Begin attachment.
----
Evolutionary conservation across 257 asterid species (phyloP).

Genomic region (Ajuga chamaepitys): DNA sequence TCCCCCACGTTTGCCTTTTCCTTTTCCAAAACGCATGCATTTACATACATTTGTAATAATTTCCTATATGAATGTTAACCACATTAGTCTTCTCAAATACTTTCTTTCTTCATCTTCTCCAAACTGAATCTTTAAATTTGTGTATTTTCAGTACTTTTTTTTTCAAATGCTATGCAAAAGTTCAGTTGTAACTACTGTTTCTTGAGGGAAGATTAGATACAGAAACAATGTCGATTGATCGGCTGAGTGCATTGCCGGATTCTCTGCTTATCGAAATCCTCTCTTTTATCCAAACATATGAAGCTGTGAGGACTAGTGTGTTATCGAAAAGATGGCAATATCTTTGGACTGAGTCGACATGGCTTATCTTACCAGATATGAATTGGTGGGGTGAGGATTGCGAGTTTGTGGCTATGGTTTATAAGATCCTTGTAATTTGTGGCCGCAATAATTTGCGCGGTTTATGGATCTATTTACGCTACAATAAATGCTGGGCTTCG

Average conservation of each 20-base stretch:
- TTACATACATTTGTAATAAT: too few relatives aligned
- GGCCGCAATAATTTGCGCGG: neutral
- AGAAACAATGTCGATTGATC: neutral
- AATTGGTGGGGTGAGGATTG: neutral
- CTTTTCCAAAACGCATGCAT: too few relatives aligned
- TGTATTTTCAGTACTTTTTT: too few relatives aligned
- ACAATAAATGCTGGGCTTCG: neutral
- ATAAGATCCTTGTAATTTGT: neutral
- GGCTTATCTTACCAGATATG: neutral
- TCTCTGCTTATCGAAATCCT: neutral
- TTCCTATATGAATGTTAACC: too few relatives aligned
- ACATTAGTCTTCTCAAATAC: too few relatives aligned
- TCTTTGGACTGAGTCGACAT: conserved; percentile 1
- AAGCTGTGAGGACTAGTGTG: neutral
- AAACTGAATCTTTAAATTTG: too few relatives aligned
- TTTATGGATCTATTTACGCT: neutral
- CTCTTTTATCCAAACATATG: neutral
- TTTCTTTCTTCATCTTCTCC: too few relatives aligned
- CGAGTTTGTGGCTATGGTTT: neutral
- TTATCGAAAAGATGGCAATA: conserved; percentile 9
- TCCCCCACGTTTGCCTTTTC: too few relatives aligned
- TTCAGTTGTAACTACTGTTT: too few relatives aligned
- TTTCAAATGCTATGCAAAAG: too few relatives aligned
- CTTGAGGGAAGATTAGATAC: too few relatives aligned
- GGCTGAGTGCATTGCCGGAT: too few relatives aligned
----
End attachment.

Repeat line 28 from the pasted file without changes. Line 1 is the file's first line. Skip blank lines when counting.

- GGCTGAGTGCATTGCCGGAT: too few relatives aligned